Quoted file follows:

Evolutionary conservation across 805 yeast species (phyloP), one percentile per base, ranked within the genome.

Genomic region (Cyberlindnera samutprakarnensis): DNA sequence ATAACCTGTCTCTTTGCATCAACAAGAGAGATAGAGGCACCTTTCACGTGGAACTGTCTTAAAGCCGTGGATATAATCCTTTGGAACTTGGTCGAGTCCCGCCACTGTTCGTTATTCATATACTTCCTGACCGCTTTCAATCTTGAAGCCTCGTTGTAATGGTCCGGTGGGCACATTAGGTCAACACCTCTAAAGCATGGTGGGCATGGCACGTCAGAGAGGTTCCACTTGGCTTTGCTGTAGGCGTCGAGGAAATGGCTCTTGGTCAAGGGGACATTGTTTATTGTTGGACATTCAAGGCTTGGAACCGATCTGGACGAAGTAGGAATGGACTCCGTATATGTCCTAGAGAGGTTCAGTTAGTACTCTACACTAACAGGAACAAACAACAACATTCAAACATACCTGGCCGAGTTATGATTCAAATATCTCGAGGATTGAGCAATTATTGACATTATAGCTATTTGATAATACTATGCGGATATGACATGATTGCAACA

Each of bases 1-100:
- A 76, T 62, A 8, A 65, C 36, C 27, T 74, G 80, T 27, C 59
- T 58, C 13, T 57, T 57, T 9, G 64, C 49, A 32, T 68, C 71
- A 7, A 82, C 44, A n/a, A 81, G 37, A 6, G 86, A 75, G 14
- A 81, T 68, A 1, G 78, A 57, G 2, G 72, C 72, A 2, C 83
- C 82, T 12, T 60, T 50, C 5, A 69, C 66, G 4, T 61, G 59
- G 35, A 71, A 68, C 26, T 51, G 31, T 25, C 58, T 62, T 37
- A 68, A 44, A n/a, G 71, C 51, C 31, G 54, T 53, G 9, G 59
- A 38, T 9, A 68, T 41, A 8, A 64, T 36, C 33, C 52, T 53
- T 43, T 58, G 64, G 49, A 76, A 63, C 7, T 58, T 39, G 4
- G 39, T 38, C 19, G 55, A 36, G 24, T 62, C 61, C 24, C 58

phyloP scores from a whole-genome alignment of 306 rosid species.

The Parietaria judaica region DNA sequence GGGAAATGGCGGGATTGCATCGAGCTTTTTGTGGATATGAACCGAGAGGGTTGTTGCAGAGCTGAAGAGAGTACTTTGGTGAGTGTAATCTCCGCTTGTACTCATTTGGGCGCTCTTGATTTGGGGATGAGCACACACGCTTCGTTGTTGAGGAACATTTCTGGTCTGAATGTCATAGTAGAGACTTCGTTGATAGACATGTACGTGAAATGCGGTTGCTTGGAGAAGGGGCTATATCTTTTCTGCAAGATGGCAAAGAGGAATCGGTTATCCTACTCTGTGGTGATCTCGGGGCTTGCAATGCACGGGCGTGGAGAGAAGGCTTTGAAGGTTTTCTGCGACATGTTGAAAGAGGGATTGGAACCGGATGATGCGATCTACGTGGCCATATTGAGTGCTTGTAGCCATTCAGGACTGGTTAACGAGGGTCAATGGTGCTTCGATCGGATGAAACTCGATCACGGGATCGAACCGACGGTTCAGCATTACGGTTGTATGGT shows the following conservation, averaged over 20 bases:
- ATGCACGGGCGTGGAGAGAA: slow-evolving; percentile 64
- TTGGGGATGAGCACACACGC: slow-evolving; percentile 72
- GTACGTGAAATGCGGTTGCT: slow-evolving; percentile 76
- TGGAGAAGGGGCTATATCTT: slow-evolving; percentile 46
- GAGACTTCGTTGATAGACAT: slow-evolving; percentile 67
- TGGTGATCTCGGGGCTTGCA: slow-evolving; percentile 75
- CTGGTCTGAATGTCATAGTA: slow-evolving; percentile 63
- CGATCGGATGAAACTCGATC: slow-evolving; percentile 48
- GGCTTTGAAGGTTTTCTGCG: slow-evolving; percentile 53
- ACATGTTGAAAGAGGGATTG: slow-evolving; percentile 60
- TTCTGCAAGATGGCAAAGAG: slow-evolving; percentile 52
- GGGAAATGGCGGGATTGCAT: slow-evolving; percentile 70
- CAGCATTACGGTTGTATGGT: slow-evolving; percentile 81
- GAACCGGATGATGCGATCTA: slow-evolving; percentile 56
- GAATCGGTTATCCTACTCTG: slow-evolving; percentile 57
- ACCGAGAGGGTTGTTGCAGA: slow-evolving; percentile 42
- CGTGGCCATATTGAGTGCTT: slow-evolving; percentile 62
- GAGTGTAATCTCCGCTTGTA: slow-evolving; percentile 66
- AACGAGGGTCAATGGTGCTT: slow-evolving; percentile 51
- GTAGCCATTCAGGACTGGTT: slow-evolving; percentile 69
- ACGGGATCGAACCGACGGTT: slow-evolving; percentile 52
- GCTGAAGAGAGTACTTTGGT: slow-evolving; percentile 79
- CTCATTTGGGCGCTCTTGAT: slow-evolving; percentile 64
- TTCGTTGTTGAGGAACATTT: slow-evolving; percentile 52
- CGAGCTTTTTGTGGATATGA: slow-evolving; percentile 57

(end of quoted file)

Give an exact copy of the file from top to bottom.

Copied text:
Evolutionary conservation across 805 yeast species (phyloP), one percentile per base, ranked within the genome.

Genomic region (Cyberlindnera samutprakarnensis): DNA sequence ATAACCTGTCTCTTTGCATCAACAAGAGAGATAGAGGCACCTTTCACGTGGAACTGTCTTAAAGCCGTGGATATAATCCTTTGGAACTTGGTCGAGTCCCGCCACTGTTCGTTATTCATATACTTCCTGACCGCTTTCAATCTTGAAGCCTCGTTGTAATGGTCCGGTGGGCACATTAGGTCAACACCTCTAAAGCATGGTGGGCATGGCACGTCAGAGAGGTTCCACTTGGCTTTGCTGTAGGCGTCGAGGAAATGGCTCTTGGTCAAGGGGACATTGTTTATTGTTGGACATTCAAGGCTTGGAACCGATCTGGACGAAGTAGGAATGGACTCCGTATATGTCCTAGAGAGGTTCAGTTAGTACTCTACACTAACAGGAACAAACAACAACATTCAAACATACCTGGCCGAGTTATGATTCAAATATCTCGAGGATTGAGCAATTATTGACATTATAGCTATTTGATAATACTATGCGGATATGACATGATTGCAACA

Each of bases 1-100:
- A 76, T 62, A 8, A 65, C 36, C 27, T 74, G 80, T 27, C 59
- T 58, C 13, T 57, T 57, T 9, G 64, C 49, A 32, T 68, C 71
- A 7, A 82, C 44, A n/a, A 81, G 37, A 6, G 86, A 75, G 14
- A 81, T 68, A 1, G 78, A 57, G 2, G 72, C 72, A 2, C 83
- C 82, T 12, T 60, T 50, C 5, A 69, C 66, G 4, T 61, G 59
- G 35, A 71, A 68, C 26, T 51, G 31, T 25, C 58, T 62, T 37
- A 68, A 44, A n/a, G 71, C 51, C 31, G 54, T 53, G 9, G 59
- A 38, T 9, A 68, T 41, A 8, A 64, T 36, C 33, C 52, T 53
- T 43, T 58, G 64, G 49, A 76, A 63, C 7, T 58, T 39, G 4
- G 39, T 38, C 19, G 55, A 36, G 24, T 62, C 61, C 24, C 58

phyloP scores from a whole-genome alignment of 306 rosid species.

The Parietaria judaica region DNA sequence GGGAAATGGCGGGATTGCATCGAGCTTTTTGTGGATATGAACCGAGAGGGTTGTTGCAGAGCTGAAGAGAGTACTTTGGTGAGTGTAATCTCCGCTTGTACTCATTTGGGCGCTCTTGATTTGGGGATGAGCACACACGCTTCGTTGTTGAGGAACATTTCTGGTCTGAATGTCATAGTAGAGACTTCGTTGATAGACATGTACGTGAAATGCGGTTGCTTGGAGAAGGGGCTATATCTTTTCTGCAAGATGGCAAAGAGGAATCGGTTATCCTACTCTGTGGTGATCTCGGGGCTTGCAATGCACGGGCGTGGAGAGAAGGCTTTGAAGGTTTTCTGCGACATGTTGAAAGAGGGATTGGAACCGGATGATGCGATCTACGTGGCCATATTGAGTGCTTGTAGCCATTCAGGACTGGTTAACGAGGGTCAATGGTGCTTCGATCGGATGAAACTCGATCACGGGATCGAACCGACGGTTCAGCATTACGGTTGTATGGT shows the following conservation, averaged over 20 bases:
- ATGCACGGGCGTGGAGAGAA: slow-evolving; percentile 64
- TTGGGGATGAGCACACACGC: slow-evolving; percentile 72
- GTACGTGAAATGCGGTTGCT: slow-evolving; percentile 76
- TGGAGAAGGGGCTATATCTT: slow-evolving; percentile 46
- GAGACTTCGTTGATAGACAT: slow-evolving; percentile 67
- TGGTGATCTCGGGGCTTGCA: slow-evolving; percentile 75
- CTGGTCTGAATGTCATAGTA: slow-evolving; percentile 63
- CGATCGGATGAAACTCGATC: slow-evolving; percentile 48
- GGCTTTGAAGGTTTTCTGCG: slow-evolving; percentile 53
- ACATGTTGAAAGAGGGATTG: slow-evolving; percentile 60
- TTCTGCAAGATGGCAAAGAG: slow-evolving; percentile 52
- GGGAAATGGCGGGATTGCAT: slow-evolving; percentile 70
- CAGCATTACGGTTGTATGGT: slow-evolving; percentile 81
- GAACCGGATGATGCGATCTA: slow-evolving; percentile 56
- GAATCGGTTATCCTACTCTG: slow-evolving; percentile 57
- ACCGAGAGGGTTGTTGCAGA: slow-evolving; percentile 42
- CGTGGCCATATTGAGTGCTT: slow-evolving; percentile 62
- GAGTGTAATCTCCGCTTGTA: slow-evolving; percentile 66
- AACGAGGGTCAATGGTGCTT: slow-evolving; percentile 51
- GTAGCCATTCAGGACTGGTT: slow-evolving; percentile 69
- ACGGGATCGAACCGACGGTT: slow-evolving; percentile 52
- GCTGAAGAGAGTACTTTGGT: slow-evolving; percentile 79
- CTCATTTGGGCGCTCTTGAT: slow-evolving; percentile 64
- TTCGTTGTTGAGGAACATTT: slow-evolving; percentile 52
- CGAGCTTTTTGTGGATATGA: slow-evolving; percentile 57